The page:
The Simple Function Approximation Theorem

# The Simple Function Approximation Theorem

Recall from The Simple Function Approximation Lemma page that if $f$ is a Lebesgue measurable function defined on a Lebesgue measurable set $E$ and if $f$ is bounded on $E$ then for all $\epsilon > 0$ there exists steps functions $\varphi_{\epsilon}$ and $\psi_{\epsilon}$ such that:

**1)**$\varphi_{\epsilon}(x) \leq f(x) \leq \psi_{\epsilon}(x)$ for all $x \in E$.

**2)**$0 \leq \psi_{\epsilon}(x) - \varphi_{\epsilon}(x) < \epsilon$ for all $x \in E$.

In other words, the simple function approximation lemma tells us that for any Lebesgue measurable function $f$ on a Lebesgue measurable set $E$ that is bounded, we can find step functions which are arbitrarily close together and such that $f$ is between them.

We now prove the next result - the simple function approximation theorem.

Theorem 1 (The Simple Function Approximation Theorem): Let $f$ be an extended real-valued Lebesgue measurable function defined on a Lebesgue measurable set $E$. Then there exists a sequence $(\varphi_n(x))_{n=1}^{\infty}$ of simple functions on $E$ that converges to $f(x)$ pointwise on $E$ and such that $| \varphi_n(x) | \leq | f(x) |$ for all $x \in E$ and for all $n \in \mathbb{N}$. Furthermore, if $f(x) \geq 0$ then there exists a sequence of increasing simple functions with these properties. |

**Proof:**We first deal with the case that $f(x) \geq 0$ for all $x \in E$. For each $n \in \mathbb{N}$ let $f_n$ be the function defined for all $x \in E$ by:

\begin{align} \quad f_n(x) = \min \{ f(x), n \} \end{align}

- Since $f$ is a Lebesgue measurable function, each $f_n$ is a Lebesgue measurable function. Furthermore, $(f_n(x))_{n=1}^{\infty}$ converges pointwise to $f(x)$. To show this, let $x \in E$. If $f(x)$ is finite, then for some $N \in \mathbb{N}$ we have that $f(x) < N$. So $f_N(x) = \min \{ f(x), N \} = f(x)$, and for each $n \geq N$, $f_n(x) = f(x)$, so $(f_n(x))_{n=1}^{\infty}$ converges to $f(x)$. Meanwhile, if $f(x) = \infty$ then for all $n \in \mathbb{N}$, $n < f(x)$. So $f_n(x) = \min \{ f(x), n \} = n$ and $(f_n(x))_{n=1}^{\infty}$ tends to $\infty = f(x)$.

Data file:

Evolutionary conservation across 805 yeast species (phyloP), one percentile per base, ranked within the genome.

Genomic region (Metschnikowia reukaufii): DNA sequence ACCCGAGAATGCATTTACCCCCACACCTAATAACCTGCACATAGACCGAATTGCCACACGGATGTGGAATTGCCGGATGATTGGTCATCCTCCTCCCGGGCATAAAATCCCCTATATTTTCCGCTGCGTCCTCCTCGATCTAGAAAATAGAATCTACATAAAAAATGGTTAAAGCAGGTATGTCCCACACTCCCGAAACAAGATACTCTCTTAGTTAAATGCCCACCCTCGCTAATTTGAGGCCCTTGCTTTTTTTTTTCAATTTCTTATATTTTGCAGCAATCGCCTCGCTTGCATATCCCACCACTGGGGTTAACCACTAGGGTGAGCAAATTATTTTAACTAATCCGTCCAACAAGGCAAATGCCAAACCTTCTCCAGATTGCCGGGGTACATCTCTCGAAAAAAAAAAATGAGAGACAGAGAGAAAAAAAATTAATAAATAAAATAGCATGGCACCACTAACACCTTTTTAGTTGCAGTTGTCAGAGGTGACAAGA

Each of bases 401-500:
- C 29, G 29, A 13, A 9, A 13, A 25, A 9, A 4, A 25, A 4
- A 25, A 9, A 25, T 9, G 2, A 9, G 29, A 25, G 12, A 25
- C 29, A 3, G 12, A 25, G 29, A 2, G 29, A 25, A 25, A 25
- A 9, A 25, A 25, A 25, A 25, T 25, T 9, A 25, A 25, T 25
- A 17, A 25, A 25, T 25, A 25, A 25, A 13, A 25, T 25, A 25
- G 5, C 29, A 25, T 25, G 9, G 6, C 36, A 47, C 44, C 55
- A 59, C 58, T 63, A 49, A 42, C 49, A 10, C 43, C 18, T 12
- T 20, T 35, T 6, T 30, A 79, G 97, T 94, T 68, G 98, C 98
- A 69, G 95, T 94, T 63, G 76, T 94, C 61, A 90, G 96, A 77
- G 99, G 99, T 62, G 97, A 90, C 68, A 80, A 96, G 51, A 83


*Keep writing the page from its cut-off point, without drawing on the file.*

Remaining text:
- Now, note that for each $n \in \mathbb{N}$ we have that $f_n$ is a Lebesgue measurable function defined on a Lebesgue measurable set $E$, and $f_n$ is bounded on $E$. So for each $n \in \mathbb{N}$ let $\displaystyle{\epsilon_n = \frac{1}{n} > 0}$. Then there exists step functions $\varphi_n$ and $\psi_n$ such that $\varphi_n(x) \leq f_n(x) \leq \psi_n(x)$ for all $x \in E$ and $\displaystyle{0 \leq \psi_n(x) - \varphi_n(x) < \epsilon_n = \frac{1}{n}}$. Hence for each $n \in \mathbb{N}$ and for all $x \in E$:

\begin{align} \quad 0 \leq f_n(x) - \varphi_n(x) < \epsilon_n = \frac{1}{n} \\ \end{align}

- Therefore:

\begin{align} \quad f_n(x) - \frac{1}{n} < \varphi_n(x) < f_n(x) \end{align}

- Taking the pointwise limit of both sides of the inequality above gives us that $(\varphi_n(x))_{n=1}^{\infty}$ converges pointwise to $f(x)$ on $E$.

- Furthermore, since $f(x) \geq 0$, let $\varphi_n'(x) = \max \{ \varphi_1(x), \varphi_2(x), ..., \varphi_n(x) \}$. The maximum of a finite set of step functions is a step function, so each $\varphi_n'(x)$ is a step function. Furthermore, $\varphi_n'(x) \leq \varphi_n'(x)$ for all $x \in E$ so $(\varphi_n'(x))_{n=1}^{\infty}$ is an increasing sequence of step functions that converges pointwise to $f(x)$ on $E$.

- Now suppose that $f$ is any extended real-valued Lebesegue measurable function defined on a Lebesgue measurable set $E$. Let:

\begin{align} \quad f^+(x) = \max \{ f(x), 0 \} \quad \mathrm{and} \quad f^-(x) = \max \{ -f(x), 0 \} \end{align}

- Then $f^+(x) \geq 0$ and $f^-(x) \geq 0$ for all $x \in E$. So by the previous case there exists sequences of increasing step functions $(\varphi_n^{(1)}(x))_{n=1}^{\infty}$ and $(\varphi_n^{(2)}(x))_{n=1}^{\infty}$ that converge pointwise to $f^+(x)$ and $f^{-}(x)$ respectively. We note that $f(x) = f^+(x) - f^{-}(x)$ for all $x \in E$, so for each $n \in \mathbb{N}$ let:

\begin{align} \quad \varphi_n(x) = \varphi_n^{(1)}(x) - \varphi_n^{(2)}(x) \end{align}

- Then $(\varphi_n(x))_{n=1}^{\infty}$ is a sequence of step functions that converges pointwise to $f(x)$ on $E$ and furthermore, for all $x \in E$ and for all $n \in \mathbb{N}$:

\begin{align} \quad |\varphi_n(x)| = |\varphi_n^{(1)}(x) - \varphi_n^{(2)}(x)| = \varphi_n^{(1)}(x) - \varphi_n^{(2)}(x) \leq f^+(x) + f^-(x) = | f(x) | \quad \blacksquare \end{align}